Paragraph formatter and HTML tag application   
This is a handly little program which helps out with formatting of text files for posting on the web. I wrote it because of the difficulty of using text copied and pasted from email into other programs or forms on the Internet, which comes out ragged looking due to the fixed paragraph marks in emailed text.

Download Paragraph.exe

Download Help file
For the helpfile, rightclick on line and choose "Save target as.." otherwise your browser may attempt to open it instead of saving it.

Installer Version
This version, ParaInstall.exe, will automatically install both program and helpfile for you.

To get an idea of what this program does, here is the Help File which comes with the program:

Program Update and New Help File  
Rumor Mill News Agent's Program  

Yes, already another program update for Paragraph.exe!
I've been working hard! I finally got a decent help file written. For those wondering if the program might be useful to them, the helpfile is reproduced below, which tells everything the program does so far. The more I improve it the more I use it for all kinds of things! Let me know if there's a feature you would like to see implemented. 

You can get the program update here:

Right click on THIS link
and choose "Save target as.." for the help file only (Otherwise your browser will try to open it in Word or something): 

Much easier
, get both
with the easy self-installer program here: 

The Newest Improvements are: 





1. The Helpfile now does double duty as an extra window from which you can cut and paste text into your article! Just click the "Help" button, then right-click on the helpfile window and you can load any text file into the help window. Select some text you want, copy it, close the helpfile window, and paste it into your document. I know that Raye will like this! 

2. You can now make any file the default helpfile. This is useful when you have learned the program and don't need the helpfile any more. For example you could make a file of boilerplate paragraphs for using to respond to Emails when you want to tell a number of people the same things. Or it could contain links that you want to use often in your posts, or addresses, or any stuff at all that you want handy to copy from. A "re-usable text" repository. These features are available on the right-click menu of the helpfile window. "Make this the default helpfile" will cause the file you have loaded to become the "new helpfile" which is loaded automatically at startup. "Revert to original helpfile" will cause the original "real" helpfile to be loaded at startup.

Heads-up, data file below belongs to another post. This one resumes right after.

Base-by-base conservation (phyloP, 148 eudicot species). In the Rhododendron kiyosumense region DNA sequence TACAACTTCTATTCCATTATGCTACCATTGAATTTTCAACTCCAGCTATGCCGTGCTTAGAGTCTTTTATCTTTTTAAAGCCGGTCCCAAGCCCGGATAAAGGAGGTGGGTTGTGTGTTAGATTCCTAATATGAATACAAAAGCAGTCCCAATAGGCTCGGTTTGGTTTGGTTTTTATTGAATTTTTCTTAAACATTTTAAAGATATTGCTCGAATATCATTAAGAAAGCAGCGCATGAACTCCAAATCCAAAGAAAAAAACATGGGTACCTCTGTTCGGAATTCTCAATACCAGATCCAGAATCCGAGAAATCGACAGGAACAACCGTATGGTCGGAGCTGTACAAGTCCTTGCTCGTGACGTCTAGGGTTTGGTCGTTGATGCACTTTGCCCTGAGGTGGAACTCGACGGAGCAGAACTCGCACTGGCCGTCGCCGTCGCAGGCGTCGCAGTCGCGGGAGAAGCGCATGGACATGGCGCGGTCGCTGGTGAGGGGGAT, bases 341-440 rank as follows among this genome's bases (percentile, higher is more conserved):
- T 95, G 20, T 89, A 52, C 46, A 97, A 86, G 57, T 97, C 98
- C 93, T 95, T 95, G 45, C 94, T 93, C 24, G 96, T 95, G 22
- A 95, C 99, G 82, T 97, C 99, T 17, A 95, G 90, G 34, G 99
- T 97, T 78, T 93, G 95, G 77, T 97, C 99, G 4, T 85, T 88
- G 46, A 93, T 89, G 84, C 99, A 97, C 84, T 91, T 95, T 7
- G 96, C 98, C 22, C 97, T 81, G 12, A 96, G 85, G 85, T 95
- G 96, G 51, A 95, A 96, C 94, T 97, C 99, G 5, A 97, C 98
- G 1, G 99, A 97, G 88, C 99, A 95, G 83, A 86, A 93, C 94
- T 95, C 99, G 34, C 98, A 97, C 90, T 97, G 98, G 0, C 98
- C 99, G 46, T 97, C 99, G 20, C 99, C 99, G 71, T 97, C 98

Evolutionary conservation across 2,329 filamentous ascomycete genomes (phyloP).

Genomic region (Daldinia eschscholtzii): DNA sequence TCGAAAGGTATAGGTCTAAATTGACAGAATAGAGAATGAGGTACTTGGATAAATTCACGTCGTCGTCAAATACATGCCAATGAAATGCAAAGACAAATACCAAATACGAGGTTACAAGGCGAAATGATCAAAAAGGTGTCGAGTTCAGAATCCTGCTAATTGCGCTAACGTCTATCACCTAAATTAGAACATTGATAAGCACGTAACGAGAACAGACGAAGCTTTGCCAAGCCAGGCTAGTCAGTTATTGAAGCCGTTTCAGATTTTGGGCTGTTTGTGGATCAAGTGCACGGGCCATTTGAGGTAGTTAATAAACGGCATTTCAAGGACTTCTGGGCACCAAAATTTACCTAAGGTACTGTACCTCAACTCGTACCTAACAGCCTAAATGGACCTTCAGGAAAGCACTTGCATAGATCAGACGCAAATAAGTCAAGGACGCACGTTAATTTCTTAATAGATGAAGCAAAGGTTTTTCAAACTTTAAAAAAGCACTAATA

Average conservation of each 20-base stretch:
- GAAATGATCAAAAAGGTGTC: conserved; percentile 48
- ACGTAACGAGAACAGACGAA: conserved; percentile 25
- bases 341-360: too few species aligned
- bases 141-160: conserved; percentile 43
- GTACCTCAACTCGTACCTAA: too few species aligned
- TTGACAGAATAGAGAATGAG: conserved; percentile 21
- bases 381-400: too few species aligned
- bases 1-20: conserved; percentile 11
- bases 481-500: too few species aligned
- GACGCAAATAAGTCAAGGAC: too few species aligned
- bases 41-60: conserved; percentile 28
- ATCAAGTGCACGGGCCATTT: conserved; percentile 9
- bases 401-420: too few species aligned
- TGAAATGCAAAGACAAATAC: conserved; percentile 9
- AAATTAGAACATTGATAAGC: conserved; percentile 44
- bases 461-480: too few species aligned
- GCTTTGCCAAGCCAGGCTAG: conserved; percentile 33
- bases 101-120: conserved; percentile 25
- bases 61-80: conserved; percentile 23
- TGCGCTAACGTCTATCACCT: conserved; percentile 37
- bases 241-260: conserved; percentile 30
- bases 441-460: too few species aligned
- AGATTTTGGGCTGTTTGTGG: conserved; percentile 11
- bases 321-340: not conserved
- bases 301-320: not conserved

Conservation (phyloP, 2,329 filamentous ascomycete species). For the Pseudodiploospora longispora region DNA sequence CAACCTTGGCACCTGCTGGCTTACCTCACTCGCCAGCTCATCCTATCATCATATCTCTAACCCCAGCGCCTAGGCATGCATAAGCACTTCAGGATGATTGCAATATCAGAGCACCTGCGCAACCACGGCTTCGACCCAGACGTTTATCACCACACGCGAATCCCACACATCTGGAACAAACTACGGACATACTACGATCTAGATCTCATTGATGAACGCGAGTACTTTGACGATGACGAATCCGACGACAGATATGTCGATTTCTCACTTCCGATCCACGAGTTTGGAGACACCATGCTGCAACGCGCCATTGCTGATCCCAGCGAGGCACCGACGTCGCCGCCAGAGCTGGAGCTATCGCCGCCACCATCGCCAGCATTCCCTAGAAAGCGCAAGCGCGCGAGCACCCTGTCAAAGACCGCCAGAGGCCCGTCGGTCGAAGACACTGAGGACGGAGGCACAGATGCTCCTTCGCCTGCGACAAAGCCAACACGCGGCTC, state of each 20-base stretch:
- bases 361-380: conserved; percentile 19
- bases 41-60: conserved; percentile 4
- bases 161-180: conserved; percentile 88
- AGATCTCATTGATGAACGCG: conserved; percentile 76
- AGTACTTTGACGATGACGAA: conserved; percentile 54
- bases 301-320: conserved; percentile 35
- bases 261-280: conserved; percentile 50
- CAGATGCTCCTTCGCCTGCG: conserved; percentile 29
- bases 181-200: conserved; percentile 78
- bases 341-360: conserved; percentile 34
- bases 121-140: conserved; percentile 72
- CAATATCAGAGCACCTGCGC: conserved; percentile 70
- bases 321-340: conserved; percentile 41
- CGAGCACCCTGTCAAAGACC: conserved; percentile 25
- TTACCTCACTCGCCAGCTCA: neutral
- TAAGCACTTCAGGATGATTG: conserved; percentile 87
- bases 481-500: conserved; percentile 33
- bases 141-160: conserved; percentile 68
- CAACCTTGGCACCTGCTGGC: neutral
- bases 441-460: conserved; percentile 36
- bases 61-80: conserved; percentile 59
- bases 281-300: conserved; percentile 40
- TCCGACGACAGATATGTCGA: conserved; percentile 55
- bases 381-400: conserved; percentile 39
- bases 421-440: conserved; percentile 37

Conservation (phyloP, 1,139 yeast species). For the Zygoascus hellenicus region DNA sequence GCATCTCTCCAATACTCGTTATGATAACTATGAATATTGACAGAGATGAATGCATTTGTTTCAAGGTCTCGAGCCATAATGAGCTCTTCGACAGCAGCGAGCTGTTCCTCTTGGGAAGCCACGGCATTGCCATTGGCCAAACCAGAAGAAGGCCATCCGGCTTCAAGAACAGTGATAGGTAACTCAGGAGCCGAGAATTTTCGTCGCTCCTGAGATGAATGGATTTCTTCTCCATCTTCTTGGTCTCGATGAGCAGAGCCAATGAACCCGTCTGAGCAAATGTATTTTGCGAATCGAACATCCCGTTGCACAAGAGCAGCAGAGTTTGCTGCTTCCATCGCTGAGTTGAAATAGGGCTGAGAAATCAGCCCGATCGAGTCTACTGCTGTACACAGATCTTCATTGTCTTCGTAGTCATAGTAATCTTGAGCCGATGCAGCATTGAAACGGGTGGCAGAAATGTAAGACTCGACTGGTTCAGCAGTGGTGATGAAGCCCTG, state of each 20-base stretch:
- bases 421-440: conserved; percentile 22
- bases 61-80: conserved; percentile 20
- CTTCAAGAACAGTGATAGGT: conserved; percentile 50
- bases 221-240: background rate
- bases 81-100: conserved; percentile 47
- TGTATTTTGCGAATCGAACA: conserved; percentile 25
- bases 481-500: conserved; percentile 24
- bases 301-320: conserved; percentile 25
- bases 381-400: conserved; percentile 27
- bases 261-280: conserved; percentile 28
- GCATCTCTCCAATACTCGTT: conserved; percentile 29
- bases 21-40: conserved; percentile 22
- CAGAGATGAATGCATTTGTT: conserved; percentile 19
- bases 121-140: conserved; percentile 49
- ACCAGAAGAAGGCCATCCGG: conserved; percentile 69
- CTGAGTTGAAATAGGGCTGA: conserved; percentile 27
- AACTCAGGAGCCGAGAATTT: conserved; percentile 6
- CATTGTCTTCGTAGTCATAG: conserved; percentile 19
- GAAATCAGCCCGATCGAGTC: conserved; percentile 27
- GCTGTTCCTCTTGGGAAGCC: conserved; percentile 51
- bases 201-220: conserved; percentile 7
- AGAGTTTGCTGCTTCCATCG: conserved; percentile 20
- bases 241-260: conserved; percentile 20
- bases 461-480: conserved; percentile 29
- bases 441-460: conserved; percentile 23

3. You can now insert a website-specific search link into your posts to search any website you specify. Click on the "Anyfile Search" button and enter the web address of the website you want the user to be able to search. For example, supposing you are talking about Paul Wolfowitz. You can let the reader look him up at a bunch of websites:,,,, or, etc. etc. Try the links. You can hand the reader a quick research tool on any subject! 

4. You can now set your own search terms for the website specific search links. Before the links just searched for the text you had selected, but I realized this was not good enough. Now you can edit the string that will actually be fed into Google, allowing for all manner of searches. 5. In the Swap Characters panel you can now enter the replacement strings directly into two little edit boxes. Sometimes this is easier and faster. 6. Fixed a bunch of little buggy bugs! The undo button now works as it should, undoing the last formatting change you made. 

Here's the new helpfile for those who may be wondering what the heck is this crazy Rumor Mill News Agent's Program anyway? It explains all the features so far.

Billym's Little 
Rumor Mill News Agent's Program 
(To close this file, click on it and then press Escape - "Esc") 

I wrote this little Paragraph program, paragraph.exe, as an aid to preparing short articles for posting at the Rumor Mill News Forum. It solves a number of problems when preparing text for posting on the Internet, including HTML formatting, and straightening out text copied and pasted from Emails. You can actually make simple web pages with it. I simply write all my articles in this program, format them, and then simply paste them into the forum input box. 

1. Fixing Fixed-line-length Text 

The main problem this program solves is making wordwrapped text from text copied from Email or other sources which have fixed line lengths. Often when pasting text from certain sources, such as Email, into a wordwrapped environment, the lines become ragged and of uneven length. This is because of the presence of paragraph marks, called "hard" returns. Paragraph program removes these so that your pasted text will be properly wordwrapped in the new environment. There are 3 ways to format the paragraphs:

a. With blank line between paragraphs 
b. Indentation of first lines of paragraphs (no blank line) 
c. Both indentation and a blank line. 
d. Additionally you can reduce multiple blank lines to just one blank line.
2. Inserting HTML Tags